5. Recommendation by two faculty members, one of whom must be a faculty member from Professional Education.

Applications for practicum placements must be submitted by September 15 for spring semester placements, and by February 15 for fall semester placements. Applications for student teaching placements must be submitted by February 15 for fall semester placements and by September 15 for spring semester placements.

Requirements for a North Carolina Class "A" Teaching License
To qualify for Campbell University’s recommendation for an initial North Carolina Class “A” teaching license, a Bachelor of Arts or Bachelor of Science degree must be earned in one of the programs listed below. In addition, all professional education and licensure requirements must be met. Satisfactory scores on the Praxis I and Praxis II Examinations (including all specialty area tests required by North Carolina), must be submitted to the Dean’s office, along with the other required completed forms for licensure.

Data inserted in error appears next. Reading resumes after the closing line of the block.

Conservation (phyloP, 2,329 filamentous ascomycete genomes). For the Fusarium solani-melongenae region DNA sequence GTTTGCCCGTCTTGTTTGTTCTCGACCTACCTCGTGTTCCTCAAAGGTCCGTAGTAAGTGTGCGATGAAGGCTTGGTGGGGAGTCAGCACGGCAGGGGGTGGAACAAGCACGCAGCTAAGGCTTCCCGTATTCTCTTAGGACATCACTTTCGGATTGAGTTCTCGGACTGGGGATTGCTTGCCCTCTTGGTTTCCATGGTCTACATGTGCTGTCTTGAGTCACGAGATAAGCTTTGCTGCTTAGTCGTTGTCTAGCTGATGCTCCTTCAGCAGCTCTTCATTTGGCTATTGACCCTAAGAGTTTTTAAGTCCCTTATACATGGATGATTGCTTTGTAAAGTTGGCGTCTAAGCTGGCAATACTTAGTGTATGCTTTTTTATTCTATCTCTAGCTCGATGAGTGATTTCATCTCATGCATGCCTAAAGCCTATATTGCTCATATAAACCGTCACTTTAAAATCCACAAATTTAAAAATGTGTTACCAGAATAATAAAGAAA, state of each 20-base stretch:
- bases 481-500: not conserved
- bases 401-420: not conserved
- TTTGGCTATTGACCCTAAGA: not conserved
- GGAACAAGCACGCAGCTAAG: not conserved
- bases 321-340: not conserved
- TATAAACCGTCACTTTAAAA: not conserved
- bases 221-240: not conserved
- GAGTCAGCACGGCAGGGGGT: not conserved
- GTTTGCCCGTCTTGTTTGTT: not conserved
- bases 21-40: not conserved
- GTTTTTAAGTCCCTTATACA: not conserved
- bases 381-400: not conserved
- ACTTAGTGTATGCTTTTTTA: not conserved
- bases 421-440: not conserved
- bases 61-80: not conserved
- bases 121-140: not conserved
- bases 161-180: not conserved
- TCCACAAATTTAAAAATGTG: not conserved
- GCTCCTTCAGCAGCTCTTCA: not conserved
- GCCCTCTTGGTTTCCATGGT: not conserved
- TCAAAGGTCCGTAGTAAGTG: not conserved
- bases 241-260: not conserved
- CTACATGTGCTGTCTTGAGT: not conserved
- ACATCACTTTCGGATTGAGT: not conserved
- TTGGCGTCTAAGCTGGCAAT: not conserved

Course Requirements for the Professional Education Programs

Elementary Education (K-6) (CIP 13.1202)
The elementary education (K-6) program is designed to prepare a student for licensure to teach at the elementary school level. Course requirements for the Bachelor of Science degree in elementary education are as follows: